Los Angeles Theater Review: MAX AND ELSA: NO MUSIC. NO CHILDREN. (Hollywood Fringe Festival)

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by Tony Frankel on June 23, 2015

in Theater-Los Angeles

THE HOLLYWOOD HILLS ARE ALIVE WITH THE SOUND OF MAX AND ELSA

Greetings my lovelies!

Garrulous Greta here with some glorious news. You may remember not long ago I received a letter from a fan of The Sound of Music (and who isn’t in love with that glorious 1965 film?—and if you aren’t we don’t want to hear about it!). The reader of my equally glorious column could not understand the origins of Uncle Max max muggingDetweiler, friend to Captain Georg von Trapp and chaperone to Baroness Elsa von Schraeder. Who was this engaging sponger? Is this glib gossiper related to Georg (that’s pronounced “gay-yorg”)? Why do women love him but men aren’t threatened by him?

I responded that, quite possibly, screenwriter Ernest Lehman intentionally left it murky; it was up to the viewer to decide who Max is, and that “Uncle” is merely a term of endearment (it’s shocking that people don’t understand gallows humor, but I received some ghastly hate mail when I suggested that—were Max not such a pragmatic survivor—a pink triangle and yellow star would surely be part of his future wardrobe).

Well, darlings, no longer do we need to guess about dear Max. For last night at the Hollywood Fringe Festival I saw a most darling original play which chronicles some delicious scenes that we never got to see in the movie. Character motives are defined not just for Max, but Elsa, the Captain and Rolf Gruber, that hot, hot telegram delivery boy who did not age well in real life.

max & elsa plottingIn Max and Elsa: No Music. No Children., writers Mason Flink and Lindsay Kerns use just a smidgeon of actual dialogue from the movie to imagine the behind-the-scene escapades of the socialites and this charming barnacle. I imagine that those who have seen The Sound of Music, oh, 70 or 80 times, may have the best time of all; there are more inside jokes sprinkled throughout the 55-minute wonderment than I have with myself! But fear not you weirdos who only saw La Andrews and Company once or twice, this comedy spoof takes itself just seriously enough to engage everyone—and I loved it. Not since espying the Litzendorf Dancers executing the Ländler in those lemon-yellow lederhosen have I been quite so excited (well, perhaps “executing” is the wrong word given the nattering nabob of negative Nazis in the film).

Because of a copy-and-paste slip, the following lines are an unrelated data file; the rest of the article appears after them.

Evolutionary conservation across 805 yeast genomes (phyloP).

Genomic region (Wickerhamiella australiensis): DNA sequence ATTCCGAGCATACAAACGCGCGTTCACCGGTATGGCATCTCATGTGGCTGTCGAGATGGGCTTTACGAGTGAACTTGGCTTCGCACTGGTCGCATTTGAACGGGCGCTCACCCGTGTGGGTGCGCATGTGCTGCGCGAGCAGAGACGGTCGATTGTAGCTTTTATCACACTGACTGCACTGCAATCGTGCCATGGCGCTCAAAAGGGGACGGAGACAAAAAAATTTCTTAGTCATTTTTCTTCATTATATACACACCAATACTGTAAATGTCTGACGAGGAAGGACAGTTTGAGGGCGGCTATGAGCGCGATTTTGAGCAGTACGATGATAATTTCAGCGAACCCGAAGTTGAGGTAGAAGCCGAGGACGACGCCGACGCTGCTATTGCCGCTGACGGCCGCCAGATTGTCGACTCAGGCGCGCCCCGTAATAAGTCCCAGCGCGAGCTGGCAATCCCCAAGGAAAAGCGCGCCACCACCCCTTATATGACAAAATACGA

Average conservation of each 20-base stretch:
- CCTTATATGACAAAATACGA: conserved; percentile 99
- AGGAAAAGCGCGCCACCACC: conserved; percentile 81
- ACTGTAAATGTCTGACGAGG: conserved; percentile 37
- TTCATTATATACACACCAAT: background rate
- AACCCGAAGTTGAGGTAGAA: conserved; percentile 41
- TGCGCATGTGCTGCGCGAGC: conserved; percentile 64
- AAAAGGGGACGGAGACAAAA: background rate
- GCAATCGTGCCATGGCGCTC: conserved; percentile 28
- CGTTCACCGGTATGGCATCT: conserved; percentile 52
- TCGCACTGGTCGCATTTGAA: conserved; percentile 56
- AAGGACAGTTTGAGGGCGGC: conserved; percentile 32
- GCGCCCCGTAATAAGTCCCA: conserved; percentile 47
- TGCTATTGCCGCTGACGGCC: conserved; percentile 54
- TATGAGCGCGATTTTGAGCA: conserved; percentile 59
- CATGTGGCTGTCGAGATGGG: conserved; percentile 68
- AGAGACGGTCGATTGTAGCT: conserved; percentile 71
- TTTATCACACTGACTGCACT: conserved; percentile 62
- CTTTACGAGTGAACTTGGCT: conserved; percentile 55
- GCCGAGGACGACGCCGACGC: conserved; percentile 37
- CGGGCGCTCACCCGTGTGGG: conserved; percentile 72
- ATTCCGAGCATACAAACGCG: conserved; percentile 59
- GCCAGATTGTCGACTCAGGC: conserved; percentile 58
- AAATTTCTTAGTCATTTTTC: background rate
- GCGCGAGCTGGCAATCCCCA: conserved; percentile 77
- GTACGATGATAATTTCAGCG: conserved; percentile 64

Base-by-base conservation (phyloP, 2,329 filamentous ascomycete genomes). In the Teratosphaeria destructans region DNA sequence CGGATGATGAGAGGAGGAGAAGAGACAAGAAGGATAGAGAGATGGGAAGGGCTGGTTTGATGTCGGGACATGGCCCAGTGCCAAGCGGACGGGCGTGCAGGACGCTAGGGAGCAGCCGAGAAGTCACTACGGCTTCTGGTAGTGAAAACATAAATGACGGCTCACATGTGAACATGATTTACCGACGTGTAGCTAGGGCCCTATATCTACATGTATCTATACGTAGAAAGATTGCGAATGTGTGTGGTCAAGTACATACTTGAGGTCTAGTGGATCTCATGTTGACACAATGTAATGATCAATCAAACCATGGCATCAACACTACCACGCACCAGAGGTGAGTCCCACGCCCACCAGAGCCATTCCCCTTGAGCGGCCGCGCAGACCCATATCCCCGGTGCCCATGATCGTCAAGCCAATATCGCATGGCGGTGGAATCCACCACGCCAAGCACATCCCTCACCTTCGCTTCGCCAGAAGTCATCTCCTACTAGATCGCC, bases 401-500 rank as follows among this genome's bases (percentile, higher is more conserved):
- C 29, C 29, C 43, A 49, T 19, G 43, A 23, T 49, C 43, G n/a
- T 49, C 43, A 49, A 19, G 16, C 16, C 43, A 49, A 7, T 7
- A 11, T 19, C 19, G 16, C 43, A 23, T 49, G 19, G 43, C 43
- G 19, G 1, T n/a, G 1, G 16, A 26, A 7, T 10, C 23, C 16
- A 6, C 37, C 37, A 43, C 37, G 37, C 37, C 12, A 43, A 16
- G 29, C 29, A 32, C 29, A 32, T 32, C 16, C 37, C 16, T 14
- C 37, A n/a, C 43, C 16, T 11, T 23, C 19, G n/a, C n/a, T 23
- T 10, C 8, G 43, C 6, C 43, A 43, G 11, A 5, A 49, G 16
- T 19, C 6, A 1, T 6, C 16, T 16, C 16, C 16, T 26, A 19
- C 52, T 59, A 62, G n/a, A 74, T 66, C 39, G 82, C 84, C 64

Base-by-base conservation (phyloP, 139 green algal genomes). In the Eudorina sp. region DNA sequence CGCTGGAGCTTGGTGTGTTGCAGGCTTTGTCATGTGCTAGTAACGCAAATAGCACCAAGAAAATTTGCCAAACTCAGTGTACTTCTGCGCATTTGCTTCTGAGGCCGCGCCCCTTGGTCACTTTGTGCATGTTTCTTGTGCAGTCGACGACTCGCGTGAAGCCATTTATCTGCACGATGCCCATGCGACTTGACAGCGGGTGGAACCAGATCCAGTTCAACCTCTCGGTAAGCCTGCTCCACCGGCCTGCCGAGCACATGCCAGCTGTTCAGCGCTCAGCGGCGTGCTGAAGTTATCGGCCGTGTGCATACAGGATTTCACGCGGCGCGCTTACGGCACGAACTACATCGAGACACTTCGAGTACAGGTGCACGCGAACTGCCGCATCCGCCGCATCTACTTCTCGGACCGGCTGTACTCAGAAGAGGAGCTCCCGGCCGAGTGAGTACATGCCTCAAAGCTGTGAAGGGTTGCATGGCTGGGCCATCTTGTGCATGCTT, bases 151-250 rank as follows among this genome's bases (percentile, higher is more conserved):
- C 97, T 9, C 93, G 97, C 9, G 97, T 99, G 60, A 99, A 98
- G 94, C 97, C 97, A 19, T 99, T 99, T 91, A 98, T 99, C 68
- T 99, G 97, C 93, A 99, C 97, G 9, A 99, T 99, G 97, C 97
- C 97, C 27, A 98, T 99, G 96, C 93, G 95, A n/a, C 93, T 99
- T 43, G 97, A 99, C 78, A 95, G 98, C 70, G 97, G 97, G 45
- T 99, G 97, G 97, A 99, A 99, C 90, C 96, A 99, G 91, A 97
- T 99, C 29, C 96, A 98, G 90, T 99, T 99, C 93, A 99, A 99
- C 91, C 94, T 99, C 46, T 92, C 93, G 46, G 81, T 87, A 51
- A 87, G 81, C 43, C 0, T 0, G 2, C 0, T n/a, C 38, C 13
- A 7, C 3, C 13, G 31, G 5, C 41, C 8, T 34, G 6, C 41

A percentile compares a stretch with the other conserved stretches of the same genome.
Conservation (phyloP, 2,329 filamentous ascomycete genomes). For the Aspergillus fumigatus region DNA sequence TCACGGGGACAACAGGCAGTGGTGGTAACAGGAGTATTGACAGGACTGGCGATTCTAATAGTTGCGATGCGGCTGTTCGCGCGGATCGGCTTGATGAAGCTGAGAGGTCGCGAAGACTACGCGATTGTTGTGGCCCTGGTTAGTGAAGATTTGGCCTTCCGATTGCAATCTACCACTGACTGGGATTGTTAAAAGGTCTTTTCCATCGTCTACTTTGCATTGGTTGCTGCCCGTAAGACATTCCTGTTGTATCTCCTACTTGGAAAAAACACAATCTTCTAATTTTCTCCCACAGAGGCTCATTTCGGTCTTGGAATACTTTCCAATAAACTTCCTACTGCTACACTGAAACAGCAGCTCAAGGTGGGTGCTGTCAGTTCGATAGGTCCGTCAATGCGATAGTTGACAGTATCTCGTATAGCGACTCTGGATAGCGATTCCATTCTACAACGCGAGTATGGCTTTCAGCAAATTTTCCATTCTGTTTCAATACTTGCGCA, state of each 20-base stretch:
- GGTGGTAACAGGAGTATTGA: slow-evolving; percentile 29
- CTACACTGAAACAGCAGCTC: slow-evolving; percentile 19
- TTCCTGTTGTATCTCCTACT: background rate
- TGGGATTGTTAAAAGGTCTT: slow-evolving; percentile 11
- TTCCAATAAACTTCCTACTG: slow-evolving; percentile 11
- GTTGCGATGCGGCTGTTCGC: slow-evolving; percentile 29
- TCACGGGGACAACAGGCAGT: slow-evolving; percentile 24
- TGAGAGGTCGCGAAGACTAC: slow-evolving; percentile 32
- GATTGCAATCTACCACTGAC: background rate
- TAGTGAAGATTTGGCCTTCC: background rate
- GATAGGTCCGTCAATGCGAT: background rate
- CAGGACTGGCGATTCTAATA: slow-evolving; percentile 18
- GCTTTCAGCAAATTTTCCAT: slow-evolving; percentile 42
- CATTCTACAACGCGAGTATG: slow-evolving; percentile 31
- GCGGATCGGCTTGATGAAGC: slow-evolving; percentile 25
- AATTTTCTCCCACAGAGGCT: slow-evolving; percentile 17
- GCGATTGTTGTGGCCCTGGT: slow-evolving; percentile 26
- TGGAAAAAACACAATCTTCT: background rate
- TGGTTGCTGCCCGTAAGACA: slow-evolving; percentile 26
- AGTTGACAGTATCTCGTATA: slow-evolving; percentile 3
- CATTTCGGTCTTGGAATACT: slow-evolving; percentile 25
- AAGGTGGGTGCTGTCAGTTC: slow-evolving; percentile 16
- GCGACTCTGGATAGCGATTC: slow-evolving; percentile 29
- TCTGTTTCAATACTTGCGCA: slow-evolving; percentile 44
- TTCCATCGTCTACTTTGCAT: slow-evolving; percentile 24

There was a part of me hoping that someone would say, “Max, what happened to your pecker?” To which he’d reply: “It got caught. In Friedrich’s teeth.” But I’m glad our scrummy scribes actually avoid cheap humor and eye-rolling puns. Yes, Rolf (a riotous Matthew Gilmore) is now a petulant closet case, and the Captain (not-so-simpleton Frank Smith) a thickheaded social misfit, but the hoot-filled dialogue is fastidiously character-driven and at times downright serious. Both Max and Elsa, brought to vivid life by Clayton Farris and Megan Rose Greene, are wholly believable beings, not campy creatures.

max & elsa disdain 1

There is only one scene which didn’t fly: Max meets with the Mother Abbess (a cameo also played by Mr. Gilmore) to persuade her to persuade Maria to persuade the Captain to let the children sing at the festival. But I wasn’t persuaded—I mean, convinced. The character of the Mother Abbess is now a device, not a character with backstory, which makes her being played by a man in drag somewhat silly. So how do you solve a problem like this scene, huh? What’s next for this intrepid outing? Is it to be forever fringe fare or can Flink ‘n’ Kerns take it to the next level, possibly a two-acter? I’m chomping at the strudel to find out.

But definitely keep that flowing direction (by Flink) and that amazingly infectious scoring of guitar and whistling (again, Flink), which I want on CD posthaste. Meanwhile, this fabulous Flinkfest has fellows falling in line; tickets are selling like schnitzel at a biergarten. There’s no way to stop it, so check their site to see if an extension is nigh.

Ciao for now!

Garrulous Greta

everything in moderation

photos by Lindsay Kerns

Max and Elsa: No Music. No Children.
The Norton School
Asylum Lab, 1078 Lillian Way in Hollywood
ends on July 26, 2015 (check for extension)
for tickets, visit Hollywood Fringe

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